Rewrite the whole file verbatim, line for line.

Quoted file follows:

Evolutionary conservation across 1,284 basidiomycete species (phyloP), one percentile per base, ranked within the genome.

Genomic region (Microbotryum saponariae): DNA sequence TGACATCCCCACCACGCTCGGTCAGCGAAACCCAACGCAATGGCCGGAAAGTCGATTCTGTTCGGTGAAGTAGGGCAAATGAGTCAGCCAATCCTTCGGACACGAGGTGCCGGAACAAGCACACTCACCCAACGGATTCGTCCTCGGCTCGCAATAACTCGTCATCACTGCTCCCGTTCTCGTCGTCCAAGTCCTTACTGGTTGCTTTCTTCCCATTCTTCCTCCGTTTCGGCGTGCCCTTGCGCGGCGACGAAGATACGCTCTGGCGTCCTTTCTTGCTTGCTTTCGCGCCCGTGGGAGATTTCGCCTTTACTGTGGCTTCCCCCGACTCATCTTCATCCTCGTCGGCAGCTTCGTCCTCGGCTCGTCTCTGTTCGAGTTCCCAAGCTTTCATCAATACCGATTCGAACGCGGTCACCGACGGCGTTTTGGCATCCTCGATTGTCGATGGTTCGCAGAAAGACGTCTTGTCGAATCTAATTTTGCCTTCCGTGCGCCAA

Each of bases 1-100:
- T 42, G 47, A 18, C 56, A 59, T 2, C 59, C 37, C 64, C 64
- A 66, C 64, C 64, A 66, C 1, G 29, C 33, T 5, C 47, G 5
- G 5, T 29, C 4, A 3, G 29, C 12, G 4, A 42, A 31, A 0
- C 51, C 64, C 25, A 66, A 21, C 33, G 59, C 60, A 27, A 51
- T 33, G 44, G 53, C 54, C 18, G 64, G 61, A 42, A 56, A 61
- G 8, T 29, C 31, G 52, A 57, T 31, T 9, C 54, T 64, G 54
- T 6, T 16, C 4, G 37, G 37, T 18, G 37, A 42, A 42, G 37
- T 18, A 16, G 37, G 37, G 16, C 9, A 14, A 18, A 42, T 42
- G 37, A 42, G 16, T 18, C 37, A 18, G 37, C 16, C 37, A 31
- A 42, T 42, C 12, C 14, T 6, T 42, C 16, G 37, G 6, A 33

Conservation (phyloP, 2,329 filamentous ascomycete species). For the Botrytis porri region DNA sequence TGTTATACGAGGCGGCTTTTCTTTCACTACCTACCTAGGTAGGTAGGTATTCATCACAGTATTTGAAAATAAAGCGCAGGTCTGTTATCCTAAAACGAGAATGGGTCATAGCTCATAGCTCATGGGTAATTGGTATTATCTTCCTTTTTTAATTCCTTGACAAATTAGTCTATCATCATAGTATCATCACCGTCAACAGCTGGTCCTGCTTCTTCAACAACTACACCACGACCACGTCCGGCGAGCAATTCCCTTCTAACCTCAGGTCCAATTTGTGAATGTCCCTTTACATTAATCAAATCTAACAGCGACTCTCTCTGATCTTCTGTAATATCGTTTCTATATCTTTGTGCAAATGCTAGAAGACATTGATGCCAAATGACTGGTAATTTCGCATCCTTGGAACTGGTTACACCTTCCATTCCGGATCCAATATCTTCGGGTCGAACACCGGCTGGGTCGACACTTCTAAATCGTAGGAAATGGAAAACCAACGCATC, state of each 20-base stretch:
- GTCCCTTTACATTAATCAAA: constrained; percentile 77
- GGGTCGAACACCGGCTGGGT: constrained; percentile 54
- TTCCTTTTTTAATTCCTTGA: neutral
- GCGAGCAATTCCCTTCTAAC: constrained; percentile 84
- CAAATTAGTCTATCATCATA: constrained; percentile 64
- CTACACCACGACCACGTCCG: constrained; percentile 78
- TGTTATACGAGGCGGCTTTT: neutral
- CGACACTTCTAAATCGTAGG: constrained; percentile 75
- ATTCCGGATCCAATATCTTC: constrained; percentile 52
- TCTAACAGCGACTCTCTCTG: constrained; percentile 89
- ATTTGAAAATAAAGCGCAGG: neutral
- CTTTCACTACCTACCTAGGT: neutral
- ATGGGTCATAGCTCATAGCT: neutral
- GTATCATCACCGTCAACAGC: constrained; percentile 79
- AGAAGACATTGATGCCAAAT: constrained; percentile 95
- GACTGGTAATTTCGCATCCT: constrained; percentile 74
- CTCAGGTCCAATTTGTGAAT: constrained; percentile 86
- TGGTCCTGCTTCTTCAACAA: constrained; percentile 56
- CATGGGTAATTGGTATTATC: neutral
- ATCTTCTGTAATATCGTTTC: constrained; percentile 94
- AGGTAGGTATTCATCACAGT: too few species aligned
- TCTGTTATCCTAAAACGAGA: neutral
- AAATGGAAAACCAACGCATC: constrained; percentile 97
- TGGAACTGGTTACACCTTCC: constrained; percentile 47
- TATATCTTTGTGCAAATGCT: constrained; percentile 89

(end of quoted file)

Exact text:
Evolutionary conservation across 1,284 basidiomycete species (phyloP), one percentile per base, ranked within the genome.

Genomic region (Microbotryum saponariae): DNA sequence TGACATCCCCACCACGCTCGGTCAGCGAAACCCAACGCAATGGCCGGAAAGTCGATTCTGTTCGGTGAAGTAGGGCAAATGAGTCAGCCAATCCTTCGGACACGAGGTGCCGGAACAAGCACACTCACCCAACGGATTCGTCCTCGGCTCGCAATAACTCGTCATCACTGCTCCCGTTCTCGTCGTCCAAGTCCTTACTGGTTGCTTTCTTCCCATTCTTCCTCCGTTTCGGCGTGCCCTTGCGCGGCGACGAAGATACGCTCTGGCGTCCTTTCTTGCTTGCTTTCGCGCCCGTGGGAGATTTCGCCTTTACTGTGGCTTCCCCCGACTCATCTTCATCCTCGTCGGCAGCTTCGTCCTCGGCTCGTCTCTGTTCGAGTTCCCAAGCTTTCATCAATACCGATTCGAACGCGGTCACCGACGGCGTTTTGGCATCCTCGATTGTCGATGGTTCGCAGAAAGACGTCTTGTCGAATCTAATTTTGCCTTCCGTGCGCCAA

Each of bases 1-100:
- T 42, G 47, A 18, C 56, A 59, T 2, C 59, C 37, C 64, C 64
- A 66, C 64, C 64, A 66, C 1, G 29, C 33, T 5, C 47, G 5
- G 5, T 29, C 4, A 3, G 29, C 12, G 4, A 42, A 31, A 0
- C 51, C 64, C 25, A 66, A 21, C 33, G 59, C 60, A 27, A 51
- T 33, G 44, G 53, C 54, C 18, G 64, G 61, A 42, A 56, A 61
- G 8, T 29, C 31, G 52, A 57, T 31, T 9, C 54, T 64, G 54
- T 6, T 16, C 4, G 37, G 37, T 18, G 37, A 42, A 42, G 37
- T 18, A 16, G 37, G 37, G 16, C 9, A 14, A 18, A 42, T 42
- G 37, A 42, G 16, T 18, C 37, A 18, G 37, C 16, C 37, A 31
- A 42, T 42, C 12, C 14, T 6, T 42, C 16, G 37, G 6, A 33

Conservation (phyloP, 2,329 filamentous ascomycete species). For the Botrytis porri region DNA sequence TGTTATACGAGGCGGCTTTTCTTTCACTACCTACCTAGGTAGGTAGGTATTCATCACAGTATTTGAAAATAAAGCGCAGGTCTGTTATCCTAAAACGAGAATGGGTCATAGCTCATAGCTCATGGGTAATTGGTATTATCTTCCTTTTTTAATTCCTTGACAAATTAGTCTATCATCATAGTATCATCACCGTCAACAGCTGGTCCTGCTTCTTCAACAACTACACCACGACCACGTCCGGCGAGCAATTCCCTTCTAACCTCAGGTCCAATTTGTGAATGTCCCTTTACATTAATCAAATCTAACAGCGACTCTCTCTGATCTTCTGTAATATCGTTTCTATATCTTTGTGCAAATGCTAGAAGACATTGATGCCAAATGACTGGTAATTTCGCATCCTTGGAACTGGTTACACCTTCCATTCCGGATCCAATATCTTCGGGTCGAACACCGGCTGGGTCGACACTTCTAAATCGTAGGAAATGGAAAACCAACGCATC, state of each 20-base stretch:
- GTCCCTTTACATTAATCAAA: constrained; percentile 77
- GGGTCGAACACCGGCTGGGT: constrained; percentile 54
- TTCCTTTTTTAATTCCTTGA: neutral
- GCGAGCAATTCCCTTCTAAC: constrained; percentile 84
- CAAATTAGTCTATCATCATA: constrained; percentile 64
- CTACACCACGACCACGTCCG: constrained; percentile 78
- TGTTATACGAGGCGGCTTTT: neutral
- CGACACTTCTAAATCGTAGG: constrained; percentile 75
- ATTCCGGATCCAATATCTTC: constrained; percentile 52
- TCTAACAGCGACTCTCTCTG: constrained; percentile 89
- ATTTGAAAATAAAGCGCAGG: neutral
- CTTTCACTACCTACCTAGGT: neutral
- ATGGGTCATAGCTCATAGCT: neutral
- GTATCATCACCGTCAACAGC: constrained; percentile 79
- AGAAGACATTGATGCCAAAT: constrained; percentile 95
- GACTGGTAATTTCGCATCCT: constrained; percentile 74
- CTCAGGTCCAATTTGTGAAT: constrained; percentile 86
- TGGTCCTGCTTCTTCAACAA: constrained; percentile 56
- CATGGGTAATTGGTATTATC: neutral
- ATCTTCTGTAATATCGTTTC: constrained; percentile 94
- AGGTAGGTATTCATCACAGT: too few species aligned
- TCTGTTATCCTAAAACGAGA: neutral
- AAATGGAAAACCAACGCATC: constrained; percentile 97
- TGGAACTGGTTACACCTTCC: constrained; percentile 47
- TATATCTTTGTGCAAATGCT: constrained; percentile 89